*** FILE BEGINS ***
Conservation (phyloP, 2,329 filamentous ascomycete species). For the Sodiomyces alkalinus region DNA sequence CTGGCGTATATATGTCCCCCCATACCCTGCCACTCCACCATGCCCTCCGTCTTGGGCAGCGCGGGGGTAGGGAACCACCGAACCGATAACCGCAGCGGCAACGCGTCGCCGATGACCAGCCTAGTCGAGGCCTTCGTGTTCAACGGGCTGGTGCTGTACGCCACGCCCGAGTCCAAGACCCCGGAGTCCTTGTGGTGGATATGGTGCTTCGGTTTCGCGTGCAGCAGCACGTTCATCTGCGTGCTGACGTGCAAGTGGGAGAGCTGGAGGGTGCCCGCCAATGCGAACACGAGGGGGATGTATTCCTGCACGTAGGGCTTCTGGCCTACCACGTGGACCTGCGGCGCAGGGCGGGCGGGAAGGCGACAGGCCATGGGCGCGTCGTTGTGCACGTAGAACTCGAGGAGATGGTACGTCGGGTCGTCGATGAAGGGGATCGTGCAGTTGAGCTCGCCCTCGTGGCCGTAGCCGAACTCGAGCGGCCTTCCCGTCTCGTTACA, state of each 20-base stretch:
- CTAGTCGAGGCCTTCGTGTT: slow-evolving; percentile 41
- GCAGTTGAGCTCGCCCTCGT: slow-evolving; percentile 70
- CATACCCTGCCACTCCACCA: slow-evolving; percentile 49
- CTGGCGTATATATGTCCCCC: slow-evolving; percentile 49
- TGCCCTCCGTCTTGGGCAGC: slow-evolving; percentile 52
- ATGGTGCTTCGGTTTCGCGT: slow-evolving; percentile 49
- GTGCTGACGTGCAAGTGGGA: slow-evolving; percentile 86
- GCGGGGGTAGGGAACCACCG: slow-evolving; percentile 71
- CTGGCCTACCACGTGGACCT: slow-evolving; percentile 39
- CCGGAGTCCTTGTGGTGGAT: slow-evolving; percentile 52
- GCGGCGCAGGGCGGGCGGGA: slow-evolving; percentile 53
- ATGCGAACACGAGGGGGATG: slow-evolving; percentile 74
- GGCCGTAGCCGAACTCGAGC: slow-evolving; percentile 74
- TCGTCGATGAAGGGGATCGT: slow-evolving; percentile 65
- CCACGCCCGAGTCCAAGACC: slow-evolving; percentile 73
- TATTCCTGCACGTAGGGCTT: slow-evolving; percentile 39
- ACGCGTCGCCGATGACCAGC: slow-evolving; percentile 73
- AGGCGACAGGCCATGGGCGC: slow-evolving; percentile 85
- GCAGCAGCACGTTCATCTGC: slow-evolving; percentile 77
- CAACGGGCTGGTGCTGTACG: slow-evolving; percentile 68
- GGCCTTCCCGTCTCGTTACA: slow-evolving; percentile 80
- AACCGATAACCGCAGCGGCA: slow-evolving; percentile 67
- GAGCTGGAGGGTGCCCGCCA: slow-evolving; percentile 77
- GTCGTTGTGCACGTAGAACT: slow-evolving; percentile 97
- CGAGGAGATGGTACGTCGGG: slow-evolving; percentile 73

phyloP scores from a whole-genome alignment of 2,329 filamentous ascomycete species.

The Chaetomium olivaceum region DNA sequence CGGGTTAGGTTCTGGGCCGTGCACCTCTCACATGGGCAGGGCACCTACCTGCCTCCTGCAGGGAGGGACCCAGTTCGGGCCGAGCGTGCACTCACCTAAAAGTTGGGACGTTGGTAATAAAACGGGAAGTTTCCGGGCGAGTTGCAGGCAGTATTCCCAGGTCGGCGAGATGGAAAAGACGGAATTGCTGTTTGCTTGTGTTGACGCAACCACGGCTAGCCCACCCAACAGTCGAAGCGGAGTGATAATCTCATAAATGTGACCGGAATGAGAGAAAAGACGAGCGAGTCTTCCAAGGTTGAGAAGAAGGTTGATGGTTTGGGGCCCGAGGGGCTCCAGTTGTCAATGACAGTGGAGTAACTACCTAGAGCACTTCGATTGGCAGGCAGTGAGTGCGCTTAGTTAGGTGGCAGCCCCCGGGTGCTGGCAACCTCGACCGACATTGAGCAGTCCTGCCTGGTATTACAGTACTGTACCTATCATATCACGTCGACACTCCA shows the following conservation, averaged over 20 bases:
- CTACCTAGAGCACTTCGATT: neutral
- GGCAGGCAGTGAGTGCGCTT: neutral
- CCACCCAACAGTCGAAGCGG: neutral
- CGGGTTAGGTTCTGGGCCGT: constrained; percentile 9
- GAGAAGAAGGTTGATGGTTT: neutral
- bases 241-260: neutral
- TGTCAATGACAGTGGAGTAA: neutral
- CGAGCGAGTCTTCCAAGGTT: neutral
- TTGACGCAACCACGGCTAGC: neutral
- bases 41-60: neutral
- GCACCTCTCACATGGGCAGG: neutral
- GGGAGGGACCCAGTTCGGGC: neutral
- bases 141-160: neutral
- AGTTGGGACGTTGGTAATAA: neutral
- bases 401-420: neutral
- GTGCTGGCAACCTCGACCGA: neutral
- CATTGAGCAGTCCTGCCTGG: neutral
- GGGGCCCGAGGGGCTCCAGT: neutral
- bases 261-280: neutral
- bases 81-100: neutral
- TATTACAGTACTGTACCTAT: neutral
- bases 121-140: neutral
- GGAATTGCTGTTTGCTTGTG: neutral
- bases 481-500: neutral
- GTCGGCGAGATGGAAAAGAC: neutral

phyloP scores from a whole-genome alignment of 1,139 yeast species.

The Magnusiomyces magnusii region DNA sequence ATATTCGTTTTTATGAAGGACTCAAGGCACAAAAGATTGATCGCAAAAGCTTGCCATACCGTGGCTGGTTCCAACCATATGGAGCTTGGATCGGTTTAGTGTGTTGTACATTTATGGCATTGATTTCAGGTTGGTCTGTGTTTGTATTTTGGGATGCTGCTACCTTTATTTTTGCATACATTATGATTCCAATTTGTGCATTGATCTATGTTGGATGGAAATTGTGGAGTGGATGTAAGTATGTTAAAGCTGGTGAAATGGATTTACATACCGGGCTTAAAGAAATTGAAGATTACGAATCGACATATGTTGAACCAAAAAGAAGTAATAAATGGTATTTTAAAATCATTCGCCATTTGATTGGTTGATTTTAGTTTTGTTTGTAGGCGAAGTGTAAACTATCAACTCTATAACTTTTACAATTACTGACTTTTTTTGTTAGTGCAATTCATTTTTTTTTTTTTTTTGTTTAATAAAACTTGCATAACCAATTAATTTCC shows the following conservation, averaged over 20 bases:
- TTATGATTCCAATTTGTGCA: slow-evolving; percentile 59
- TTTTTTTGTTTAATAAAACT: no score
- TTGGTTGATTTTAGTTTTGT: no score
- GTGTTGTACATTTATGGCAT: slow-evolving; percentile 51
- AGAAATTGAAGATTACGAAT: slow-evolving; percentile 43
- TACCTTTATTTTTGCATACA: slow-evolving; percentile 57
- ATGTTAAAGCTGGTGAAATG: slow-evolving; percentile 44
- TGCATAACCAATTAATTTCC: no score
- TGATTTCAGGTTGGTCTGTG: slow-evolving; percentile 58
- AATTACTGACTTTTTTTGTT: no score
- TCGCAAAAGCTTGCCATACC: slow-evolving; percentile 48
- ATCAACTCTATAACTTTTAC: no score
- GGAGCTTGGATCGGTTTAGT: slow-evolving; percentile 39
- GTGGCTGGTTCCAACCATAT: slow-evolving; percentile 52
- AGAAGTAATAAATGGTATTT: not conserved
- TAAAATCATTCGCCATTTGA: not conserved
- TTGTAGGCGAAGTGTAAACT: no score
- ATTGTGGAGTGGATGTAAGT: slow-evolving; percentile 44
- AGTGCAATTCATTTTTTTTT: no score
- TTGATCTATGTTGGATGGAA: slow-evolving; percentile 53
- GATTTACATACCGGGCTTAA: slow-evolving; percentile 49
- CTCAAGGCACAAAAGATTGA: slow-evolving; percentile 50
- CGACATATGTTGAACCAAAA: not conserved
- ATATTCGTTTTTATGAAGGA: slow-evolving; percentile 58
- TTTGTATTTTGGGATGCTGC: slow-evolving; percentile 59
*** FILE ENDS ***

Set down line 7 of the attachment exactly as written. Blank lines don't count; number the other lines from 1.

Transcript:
- ATGGTGCTTCGGTTTCGCGT: slow-evolving; percentile 49